FEDERALISM AND U.S. SOCIAL WELFARE POLICY: FUNDAMENTAL CHANGE AND NEW UNCERTAINTIES
Anne L. Alstott. Associate Professor, Columbia University School of Law. Lance Liebman, Ingwer Ebsen, and others provided very useful comments at the Frankfurt-Columbia symposium held on April 11, 1996. Andrea Schwartzman provided excellent research assistance.
AUTHOR’s NOTE: This paper was written for the Frankfurt/Columbia symposium held in April 1996. In July 1996 the Congress enacted and in August 1996 the President signed major new welfare legislation. The new welfare law repeals the Aid to Families with Dependent Children (AFDC) program and replaces it with a new program of block grants to the states, called Temporary Assistance for Needy Families (TANF). The TANF program is similar, though not identical, to the block grant proposals described in Part Hl, and it raises the issues of federalism discussed in Part IMl. Thus, although the article’s references to AFDC and to pending block grant proposals should now be understood as historical, the broader concerns detailed in Part III remain at the center of national debate.
The assigned topic for this paper, “U.S. social welfare policy,” potentially encompasses virtually the whole range of domestic social policy, from education to health care, from labor policy to anti-poverty policy to tax policy. To make the project manageable, this paper focuses on the major transfer programs that provide cash grants, food assistance, and medical care for the elderly, the disabled, the unemployed, and the poor. Although any boundary between these and other programs is arbitrary, most Americans probably consider these to be the basic components of our social welfare policy.
The paper provides an overview of the major U.S. social welfare programs and briefly describes current legislative proposals that would change significantly the balance between federal and state control of some major welfare programs. Although these proposals would make only modest changes in the largest U.S. social welfare programs (Social Security and Medicare), which use federal funds to provide benefits to virtually all retired workers, the proposed changes would fundamentally restructure welfare programs for poor families (AFDC (Aid to Families with Dependent Children) and Medicaid). Under current law, these programs are funded and administered jointly by the federal government and the states. The proposed changes would curtail the federal government’s obligation to fund these programs and would grant to states significant power to set the terms of assistance.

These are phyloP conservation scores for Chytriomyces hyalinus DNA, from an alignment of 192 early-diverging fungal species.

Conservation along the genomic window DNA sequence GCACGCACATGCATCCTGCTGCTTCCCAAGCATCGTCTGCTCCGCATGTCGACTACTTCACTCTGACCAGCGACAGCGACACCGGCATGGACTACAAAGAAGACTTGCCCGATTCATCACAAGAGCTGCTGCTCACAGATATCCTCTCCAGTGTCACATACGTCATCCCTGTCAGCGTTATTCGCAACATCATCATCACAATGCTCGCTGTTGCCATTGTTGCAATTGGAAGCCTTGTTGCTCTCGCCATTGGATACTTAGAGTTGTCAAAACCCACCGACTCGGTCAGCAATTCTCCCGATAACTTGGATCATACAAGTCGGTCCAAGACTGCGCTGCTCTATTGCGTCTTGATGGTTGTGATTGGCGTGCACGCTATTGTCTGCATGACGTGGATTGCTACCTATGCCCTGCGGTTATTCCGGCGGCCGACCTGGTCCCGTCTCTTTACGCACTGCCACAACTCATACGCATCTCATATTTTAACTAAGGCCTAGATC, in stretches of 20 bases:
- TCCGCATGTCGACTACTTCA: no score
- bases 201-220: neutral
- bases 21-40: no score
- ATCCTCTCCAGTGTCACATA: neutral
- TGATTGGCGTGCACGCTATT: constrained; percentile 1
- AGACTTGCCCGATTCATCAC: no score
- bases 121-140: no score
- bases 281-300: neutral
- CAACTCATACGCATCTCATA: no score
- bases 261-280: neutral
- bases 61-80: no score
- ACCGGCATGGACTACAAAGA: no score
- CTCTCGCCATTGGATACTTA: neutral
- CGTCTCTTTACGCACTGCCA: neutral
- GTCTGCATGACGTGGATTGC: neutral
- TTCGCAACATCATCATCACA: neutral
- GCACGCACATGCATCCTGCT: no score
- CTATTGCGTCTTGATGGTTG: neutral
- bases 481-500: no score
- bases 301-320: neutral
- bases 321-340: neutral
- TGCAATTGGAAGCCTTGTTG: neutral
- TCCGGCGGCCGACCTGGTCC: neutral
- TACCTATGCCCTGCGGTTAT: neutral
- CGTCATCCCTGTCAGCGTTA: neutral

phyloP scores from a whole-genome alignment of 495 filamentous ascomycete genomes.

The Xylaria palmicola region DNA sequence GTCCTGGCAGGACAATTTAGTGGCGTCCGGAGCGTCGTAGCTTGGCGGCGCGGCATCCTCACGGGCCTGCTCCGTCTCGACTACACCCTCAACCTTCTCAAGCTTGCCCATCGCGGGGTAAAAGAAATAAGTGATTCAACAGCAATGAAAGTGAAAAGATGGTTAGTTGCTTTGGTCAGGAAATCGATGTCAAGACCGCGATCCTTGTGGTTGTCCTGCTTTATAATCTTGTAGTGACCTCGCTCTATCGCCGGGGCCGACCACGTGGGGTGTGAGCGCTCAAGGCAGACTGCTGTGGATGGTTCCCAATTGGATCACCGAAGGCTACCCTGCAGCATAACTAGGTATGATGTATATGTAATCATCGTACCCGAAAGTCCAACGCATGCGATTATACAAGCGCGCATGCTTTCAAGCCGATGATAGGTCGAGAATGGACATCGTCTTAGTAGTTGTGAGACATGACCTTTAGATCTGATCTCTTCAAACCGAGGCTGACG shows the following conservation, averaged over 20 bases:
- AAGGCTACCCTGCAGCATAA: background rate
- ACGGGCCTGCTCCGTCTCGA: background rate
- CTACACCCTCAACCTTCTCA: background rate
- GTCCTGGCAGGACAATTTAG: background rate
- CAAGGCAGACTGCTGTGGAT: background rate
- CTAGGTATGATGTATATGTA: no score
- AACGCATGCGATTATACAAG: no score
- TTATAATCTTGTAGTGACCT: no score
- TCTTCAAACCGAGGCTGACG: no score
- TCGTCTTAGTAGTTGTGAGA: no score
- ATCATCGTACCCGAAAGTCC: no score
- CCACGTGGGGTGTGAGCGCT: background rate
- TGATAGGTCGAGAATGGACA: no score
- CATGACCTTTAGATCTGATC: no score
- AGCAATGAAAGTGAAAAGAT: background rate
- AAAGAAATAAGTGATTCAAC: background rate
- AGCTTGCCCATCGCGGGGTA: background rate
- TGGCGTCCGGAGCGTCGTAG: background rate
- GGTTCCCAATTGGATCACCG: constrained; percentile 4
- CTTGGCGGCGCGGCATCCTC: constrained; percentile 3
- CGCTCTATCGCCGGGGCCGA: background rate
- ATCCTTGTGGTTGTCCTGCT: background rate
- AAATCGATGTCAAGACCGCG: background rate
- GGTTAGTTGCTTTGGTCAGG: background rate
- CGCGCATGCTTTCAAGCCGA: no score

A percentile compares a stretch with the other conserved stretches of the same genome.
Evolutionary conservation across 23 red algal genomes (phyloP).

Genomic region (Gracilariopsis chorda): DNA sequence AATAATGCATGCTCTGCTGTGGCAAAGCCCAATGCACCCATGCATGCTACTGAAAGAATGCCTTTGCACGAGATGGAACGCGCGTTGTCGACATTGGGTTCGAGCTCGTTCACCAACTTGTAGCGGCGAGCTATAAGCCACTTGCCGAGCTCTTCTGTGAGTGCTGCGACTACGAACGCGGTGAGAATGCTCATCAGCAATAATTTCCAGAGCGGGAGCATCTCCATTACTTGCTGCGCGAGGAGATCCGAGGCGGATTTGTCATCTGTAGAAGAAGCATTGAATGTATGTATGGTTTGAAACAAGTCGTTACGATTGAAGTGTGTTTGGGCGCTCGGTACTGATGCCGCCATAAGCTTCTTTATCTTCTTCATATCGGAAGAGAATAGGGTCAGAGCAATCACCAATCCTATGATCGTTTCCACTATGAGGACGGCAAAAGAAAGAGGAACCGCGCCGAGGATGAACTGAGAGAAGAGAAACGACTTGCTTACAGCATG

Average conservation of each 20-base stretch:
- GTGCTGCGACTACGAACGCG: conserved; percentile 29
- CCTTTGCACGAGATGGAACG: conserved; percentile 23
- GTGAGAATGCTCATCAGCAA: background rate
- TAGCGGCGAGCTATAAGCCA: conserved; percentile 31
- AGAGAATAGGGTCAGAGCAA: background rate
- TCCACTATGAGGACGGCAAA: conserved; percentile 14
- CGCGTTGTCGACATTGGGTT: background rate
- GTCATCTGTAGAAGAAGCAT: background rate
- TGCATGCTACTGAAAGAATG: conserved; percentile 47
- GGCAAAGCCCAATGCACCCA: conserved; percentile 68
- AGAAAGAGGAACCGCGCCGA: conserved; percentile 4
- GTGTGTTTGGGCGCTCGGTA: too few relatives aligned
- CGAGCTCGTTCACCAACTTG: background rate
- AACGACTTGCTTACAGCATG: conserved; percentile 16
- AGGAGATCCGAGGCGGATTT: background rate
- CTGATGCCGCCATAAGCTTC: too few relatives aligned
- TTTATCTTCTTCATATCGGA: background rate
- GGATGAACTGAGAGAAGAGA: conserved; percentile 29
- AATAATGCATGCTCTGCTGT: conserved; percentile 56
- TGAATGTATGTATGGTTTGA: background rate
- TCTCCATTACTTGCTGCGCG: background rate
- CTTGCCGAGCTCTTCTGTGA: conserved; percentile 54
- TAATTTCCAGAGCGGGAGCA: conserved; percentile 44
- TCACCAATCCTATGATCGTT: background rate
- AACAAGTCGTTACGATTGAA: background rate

Welfare “reform” is perennially part of the American political agenda, and pressure from the states for greater authority over the terms of welfare programs has been growing in the last decade. The election of a Republican congressional majority in 1994 cleared the way for the enactment in 1995 of legislation that would, only months before, have been considered almost too radical to warrant mainstream attention. After a presidential veto, the fate of the welfare legislation remains uncertain.
If the legislation in some form is enacted, its impact is unpredictable. Some predict that granting greater control to the states will create a rich variety of new welfare experiments that can find new ways to use scarce resources to meet the needs of the low-income population. Other forecasts are darker, predicting that state budget woes will dictate cuts in welfare benefits and services as states compete in a desperate “race to the bottom” to avoid attracting new welfare claimants. The third section of the paper briefly reviews arguments for and against the proposed “devolution.”